by: Ethan A. Huff, staff writer
CBS Miami reported just the other day that the popular Miami neighborhood of Wynwood, an artsy tourist destination, is seeing planes regularly spray Naled over homes, businesses and parks. People just aren’t coming to Wynwood anymore because they’re scared of getting bitten by a mosquito that might be harboring Zika, so public health officials are resorting to carpet-bombing the area with chemicals, with the hope of bringing folks back to the downtown business district, which is quickly becoming a ghost town.
Local business owners say they’re seeing few, if any customers, even on the weekend, and local residents say they’re just not willing to take what they believe is a huge risk by going outside, eating at restaurants and socializing with others in public places. One pregnant women from the area by the name of Leslie Isaza, deeply concerned about what Zika might do to her unborn baby, had this to say to reporters:
“My one job is to protect this baby. I can’t get bit by a mosquito.”
“My biggest concern is, the most fearful thing is, I don’t want to have a child with some of the severe cerebral defects that are being talked about, including microcephaly,” said another pregnant mom, Leah Acero.
Their sentiments are valid, perhaps, assuming that what we’re all being told about Zika is even true. The U.S. Centers for Disease Control and Prevention (CDC) doesn’t seem to think Zika is all that big of a deal, though. And while a very small percentage of Zika cases manifest with the types of symptoms many are worried about, the vast majority don’t even show symptoms at all. While taking sensible precautions to avoid mosquito exposure makes sense, fear seems to be driving people to unnecessary extremes.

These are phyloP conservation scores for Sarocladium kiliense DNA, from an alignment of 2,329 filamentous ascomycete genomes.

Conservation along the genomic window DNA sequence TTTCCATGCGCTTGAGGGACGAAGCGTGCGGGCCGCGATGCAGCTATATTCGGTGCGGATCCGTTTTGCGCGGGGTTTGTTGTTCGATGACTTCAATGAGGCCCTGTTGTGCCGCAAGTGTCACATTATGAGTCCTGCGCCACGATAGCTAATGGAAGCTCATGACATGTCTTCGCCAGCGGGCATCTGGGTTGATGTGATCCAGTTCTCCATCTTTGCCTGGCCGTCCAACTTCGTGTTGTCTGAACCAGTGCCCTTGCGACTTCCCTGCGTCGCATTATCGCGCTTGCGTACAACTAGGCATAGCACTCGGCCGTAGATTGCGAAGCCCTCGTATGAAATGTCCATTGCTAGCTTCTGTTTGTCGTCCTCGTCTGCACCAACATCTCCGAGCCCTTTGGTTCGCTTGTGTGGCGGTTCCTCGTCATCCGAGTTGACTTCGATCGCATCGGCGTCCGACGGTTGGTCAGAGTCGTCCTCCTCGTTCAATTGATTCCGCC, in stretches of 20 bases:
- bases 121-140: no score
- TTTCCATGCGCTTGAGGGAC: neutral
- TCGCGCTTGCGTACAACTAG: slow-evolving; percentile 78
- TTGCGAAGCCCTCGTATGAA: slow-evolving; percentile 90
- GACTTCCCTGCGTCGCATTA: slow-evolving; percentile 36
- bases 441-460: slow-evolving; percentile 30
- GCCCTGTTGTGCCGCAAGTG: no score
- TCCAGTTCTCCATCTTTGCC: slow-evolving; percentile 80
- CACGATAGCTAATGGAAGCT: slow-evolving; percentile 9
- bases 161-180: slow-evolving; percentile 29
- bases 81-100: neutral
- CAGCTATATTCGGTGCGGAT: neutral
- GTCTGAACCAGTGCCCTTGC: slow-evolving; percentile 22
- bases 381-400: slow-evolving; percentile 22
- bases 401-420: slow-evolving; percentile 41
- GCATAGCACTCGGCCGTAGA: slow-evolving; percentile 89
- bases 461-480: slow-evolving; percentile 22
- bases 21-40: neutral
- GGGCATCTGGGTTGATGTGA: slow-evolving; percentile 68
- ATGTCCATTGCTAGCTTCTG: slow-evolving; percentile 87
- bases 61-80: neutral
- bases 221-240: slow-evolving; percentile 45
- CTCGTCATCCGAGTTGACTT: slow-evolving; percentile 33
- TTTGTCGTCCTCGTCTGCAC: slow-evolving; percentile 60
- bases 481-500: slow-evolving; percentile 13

Naled far worse than Zika, agricultural consultant warns
A much bigger concern, and one not even covered by CBS Miami, is the threat of Naled, which is linked to causing respiratory problems, hypotension, incontinence, gastrointestinal disorders, blurred vision and excessive sweating. In more severe cases, Naled can cause tremors, seizures, coma, convulsions, paralysis, cancers of the thyroid, breasts, ovaries, esophagus, kidneys and colon, leukemia and even death.
A product of the AMVAC Chemical Corporation, Naled is listed as having many health effects, both chronic and acute, making it more dangerous than Zika, which typically has mild effects. And unlike Zika, exposure to Naled does not confer lifelong immunity to Naled – Naled is dangerous every single time, and could become more dangerous over time, as it builds up in a person’s system.
“The most common and worst application of Naled is aerial because its toxicity increases up to 20-fold this way and it can drift up to 1/2-mile,” says Sadhu Govardhan of Govardhan Gardens in Puerto Rico, another area where Zika is said to be a major threat.
“Naled has been found to be highly toxic for fish, birds and beneficial insects, especially bees. Unlike most other insecticides, Naled even interferes with the photosynthesis of plants and therefore causes damage in our flora. … In short, the toxic, acute and chronic, long-term effects of Naled on humans and nature are horrendous—by far worse than the virus it is used to prevent.”
Sources for this article include: